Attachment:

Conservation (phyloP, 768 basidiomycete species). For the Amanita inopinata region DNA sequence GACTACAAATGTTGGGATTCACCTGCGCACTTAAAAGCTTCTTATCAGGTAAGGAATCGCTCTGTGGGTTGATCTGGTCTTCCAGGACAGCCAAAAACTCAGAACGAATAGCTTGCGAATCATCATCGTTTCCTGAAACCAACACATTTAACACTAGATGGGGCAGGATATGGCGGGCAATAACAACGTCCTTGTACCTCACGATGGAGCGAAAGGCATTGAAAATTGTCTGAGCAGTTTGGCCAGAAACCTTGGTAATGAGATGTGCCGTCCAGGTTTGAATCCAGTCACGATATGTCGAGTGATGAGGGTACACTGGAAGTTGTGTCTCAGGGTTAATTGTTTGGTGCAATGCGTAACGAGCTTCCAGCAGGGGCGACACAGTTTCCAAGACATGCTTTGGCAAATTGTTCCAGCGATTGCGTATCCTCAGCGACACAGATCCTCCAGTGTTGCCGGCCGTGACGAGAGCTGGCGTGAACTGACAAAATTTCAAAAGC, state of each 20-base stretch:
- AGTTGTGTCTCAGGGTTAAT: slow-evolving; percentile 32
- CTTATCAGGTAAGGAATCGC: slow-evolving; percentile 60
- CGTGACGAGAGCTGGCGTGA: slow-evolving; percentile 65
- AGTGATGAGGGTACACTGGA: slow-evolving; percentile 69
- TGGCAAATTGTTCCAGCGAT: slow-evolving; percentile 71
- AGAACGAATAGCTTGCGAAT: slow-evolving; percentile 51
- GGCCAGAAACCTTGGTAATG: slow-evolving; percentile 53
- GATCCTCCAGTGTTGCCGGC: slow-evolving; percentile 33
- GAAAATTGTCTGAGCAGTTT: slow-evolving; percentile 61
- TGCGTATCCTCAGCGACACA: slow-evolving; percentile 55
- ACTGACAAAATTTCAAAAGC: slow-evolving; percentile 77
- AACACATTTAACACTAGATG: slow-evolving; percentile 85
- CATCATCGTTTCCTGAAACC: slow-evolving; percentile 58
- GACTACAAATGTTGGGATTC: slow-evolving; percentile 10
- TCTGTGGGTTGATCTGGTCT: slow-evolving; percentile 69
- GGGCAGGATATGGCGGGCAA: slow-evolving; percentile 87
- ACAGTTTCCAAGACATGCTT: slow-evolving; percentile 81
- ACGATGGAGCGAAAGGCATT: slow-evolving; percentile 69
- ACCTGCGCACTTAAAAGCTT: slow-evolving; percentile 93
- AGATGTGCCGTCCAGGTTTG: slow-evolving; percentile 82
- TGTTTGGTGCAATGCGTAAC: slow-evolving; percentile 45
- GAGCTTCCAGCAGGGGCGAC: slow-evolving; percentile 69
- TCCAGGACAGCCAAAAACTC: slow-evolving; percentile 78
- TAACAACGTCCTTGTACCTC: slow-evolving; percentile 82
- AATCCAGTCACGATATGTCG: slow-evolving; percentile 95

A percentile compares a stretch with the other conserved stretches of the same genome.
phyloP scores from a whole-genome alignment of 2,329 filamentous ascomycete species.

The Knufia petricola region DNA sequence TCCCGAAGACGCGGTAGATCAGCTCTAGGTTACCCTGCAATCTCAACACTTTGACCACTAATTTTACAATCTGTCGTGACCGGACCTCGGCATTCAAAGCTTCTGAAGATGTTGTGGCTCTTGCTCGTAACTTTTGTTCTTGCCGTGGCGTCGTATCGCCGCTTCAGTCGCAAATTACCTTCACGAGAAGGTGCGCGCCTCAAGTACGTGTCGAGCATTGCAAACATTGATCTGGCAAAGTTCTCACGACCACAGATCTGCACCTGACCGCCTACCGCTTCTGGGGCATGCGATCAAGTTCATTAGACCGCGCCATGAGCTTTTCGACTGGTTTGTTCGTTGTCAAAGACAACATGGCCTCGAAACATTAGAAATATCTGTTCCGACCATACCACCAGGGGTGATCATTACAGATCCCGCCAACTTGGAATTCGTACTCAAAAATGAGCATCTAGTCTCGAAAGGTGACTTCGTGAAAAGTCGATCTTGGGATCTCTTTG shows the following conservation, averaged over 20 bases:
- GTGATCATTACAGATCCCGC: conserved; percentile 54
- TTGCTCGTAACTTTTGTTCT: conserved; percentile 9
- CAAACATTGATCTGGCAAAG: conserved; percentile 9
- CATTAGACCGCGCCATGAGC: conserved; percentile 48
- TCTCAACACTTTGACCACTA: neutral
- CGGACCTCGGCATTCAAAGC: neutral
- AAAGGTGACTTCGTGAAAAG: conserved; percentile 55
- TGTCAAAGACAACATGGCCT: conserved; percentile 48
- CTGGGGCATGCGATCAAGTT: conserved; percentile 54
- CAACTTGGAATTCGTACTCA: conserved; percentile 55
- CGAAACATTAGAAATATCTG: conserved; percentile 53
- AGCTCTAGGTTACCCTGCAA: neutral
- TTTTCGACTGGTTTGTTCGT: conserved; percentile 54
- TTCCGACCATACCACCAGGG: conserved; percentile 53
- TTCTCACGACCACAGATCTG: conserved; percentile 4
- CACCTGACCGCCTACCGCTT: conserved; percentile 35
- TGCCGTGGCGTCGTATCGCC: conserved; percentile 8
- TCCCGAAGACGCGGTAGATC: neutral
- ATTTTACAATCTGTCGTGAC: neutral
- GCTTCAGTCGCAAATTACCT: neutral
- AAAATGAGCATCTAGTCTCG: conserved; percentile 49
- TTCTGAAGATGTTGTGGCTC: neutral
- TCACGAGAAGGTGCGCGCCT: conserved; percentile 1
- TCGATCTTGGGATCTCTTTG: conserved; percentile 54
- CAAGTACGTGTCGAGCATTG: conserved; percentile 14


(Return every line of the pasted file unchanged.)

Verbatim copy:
Conservation (phyloP, 768 basidiomycete species). For the Amanita inopinata region DNA sequence GACTACAAATGTTGGGATTCACCTGCGCACTTAAAAGCTTCTTATCAGGTAAGGAATCGCTCTGTGGGTTGATCTGGTCTTCCAGGACAGCCAAAAACTCAGAACGAATAGCTTGCGAATCATCATCGTTTCCTGAAACCAACACATTTAACACTAGATGGGGCAGGATATGGCGGGCAATAACAACGTCCTTGTACCTCACGATGGAGCGAAAGGCATTGAAAATTGTCTGAGCAGTTTGGCCAGAAACCTTGGTAATGAGATGTGCCGTCCAGGTTTGAATCCAGTCACGATATGTCGAGTGATGAGGGTACACTGGAAGTTGTGTCTCAGGGTTAATTGTTTGGTGCAATGCGTAACGAGCTTCCAGCAGGGGCGACACAGTTTCCAAGACATGCTTTGGCAAATTGTTCCAGCGATTGCGTATCCTCAGCGACACAGATCCTCCAGTGTTGCCGGCCGTGACGAGAGCTGGCGTGAACTGACAAAATTTCAAAAGC, state of each 20-base stretch:
- AGTTGTGTCTCAGGGTTAAT: slow-evolving; percentile 32
- CTTATCAGGTAAGGAATCGC: slow-evolving; percentile 60
- CGTGACGAGAGCTGGCGTGA: slow-evolving; percentile 65
- AGTGATGAGGGTACACTGGA: slow-evolving; percentile 69
- TGGCAAATTGTTCCAGCGAT: slow-evolving; percentile 71
- AGAACGAATAGCTTGCGAAT: slow-evolving; percentile 51
- GGCCAGAAACCTTGGTAATG: slow-evolving; percentile 53
- GATCCTCCAGTGTTGCCGGC: slow-evolving; percentile 33
- GAAAATTGTCTGAGCAGTTT: slow-evolving; percentile 61
- TGCGTATCCTCAGCGACACA: slow-evolving; percentile 55
- ACTGACAAAATTTCAAAAGC: slow-evolving; percentile 77
- AACACATTTAACACTAGATG: slow-evolving; percentile 85
- CATCATCGTTTCCTGAAACC: slow-evolving; percentile 58
- GACTACAAATGTTGGGATTC: slow-evolving; percentile 10
- TCTGTGGGTTGATCTGGTCT: slow-evolving; percentile 69
- GGGCAGGATATGGCGGGCAA: slow-evolving; percentile 87
- ACAGTTTCCAAGACATGCTT: slow-evolving; percentile 81
- ACGATGGAGCGAAAGGCATT: slow-evolving; percentile 69
- ACCTGCGCACTTAAAAGCTT: slow-evolving; percentile 93
- AGATGTGCCGTCCAGGTTTG: slow-evolving; percentile 82
- TGTTTGGTGCAATGCGTAAC: slow-evolving; percentile 45
- GAGCTTCCAGCAGGGGCGAC: slow-evolving; percentile 69
- TCCAGGACAGCCAAAAACTC: slow-evolving; percentile 78
- TAACAACGTCCTTGTACCTC: slow-evolving; percentile 82
- AATCCAGTCACGATATGTCG: slow-evolving; percentile 95

A percentile compares a stretch with the other conserved stretches of the same genome.
phyloP scores from a whole-genome alignment of 2,329 filamentous ascomycete species.

The Knufia petricola region DNA sequence TCCCGAAGACGCGGTAGATCAGCTCTAGGTTACCCTGCAATCTCAACACTTTGACCACTAATTTTACAATCTGTCGTGACCGGACCTCGGCATTCAAAGCTTCTGAAGATGTTGTGGCTCTTGCTCGTAACTTTTGTTCTTGCCGTGGCGTCGTATCGCCGCTTCAGTCGCAAATTACCTTCACGAGAAGGTGCGCGCCTCAAGTACGTGTCGAGCATTGCAAACATTGATCTGGCAAAGTTCTCACGACCACAGATCTGCACCTGACCGCCTACCGCTTCTGGGGCATGCGATCAAGTTCATTAGACCGCGCCATGAGCTTTTCGACTGGTTTGTTCGTTGTCAAAGACAACATGGCCTCGAAACATTAGAAATATCTGTTCCGACCATACCACCAGGGGTGATCATTACAGATCCCGCCAACTTGGAATTCGTACTCAAAAATGAGCATCTAGTCTCGAAAGGTGACTTCGTGAAAAGTCGATCTTGGGATCTCTTTG shows the following conservation, averaged over 20 bases:
- GTGATCATTACAGATCCCGC: conserved; percentile 54
- TTGCTCGTAACTTTTGTTCT: conserved; percentile 9
- CAAACATTGATCTGGCAAAG: conserved; percentile 9
- CATTAGACCGCGCCATGAGC: conserved; percentile 48
- TCTCAACACTTTGACCACTA: neutral
- CGGACCTCGGCATTCAAAGC: neutral
- AAAGGTGACTTCGTGAAAAG: conserved; percentile 55
- TGTCAAAGACAACATGGCCT: conserved; percentile 48
- CTGGGGCATGCGATCAAGTT: conserved; percentile 54
- CAACTTGGAATTCGTACTCA: conserved; percentile 55
- CGAAACATTAGAAATATCTG: conserved; percentile 53
- AGCTCTAGGTTACCCTGCAA: neutral
- TTTTCGACTGGTTTGTTCGT: conserved; percentile 54
- TTCCGACCATACCACCAGGG: conserved; percentile 53
- TTCTCACGACCACAGATCTG: conserved; percentile 4
- CACCTGACCGCCTACCGCTT: conserved; percentile 35
- TGCCGTGGCGTCGTATCGCC: conserved; percentile 8
- TCCCGAAGACGCGGTAGATC: neutral
- ATTTTACAATCTGTCGTGAC: neutral
- GCTTCAGTCGCAAATTACCT: neutral
- AAAATGAGCATCTAGTCTCG: conserved; percentile 49
- TTCTGAAGATGTTGTGGCTC: neutral
- TCACGAGAAGGTGCGCGCCT: conserved; percentile 1
- TCGATCTTGGGATCTCTTTG: conserved; percentile 54
- CAAGTACGTGTCGAGCATTG: conserved; percentile 14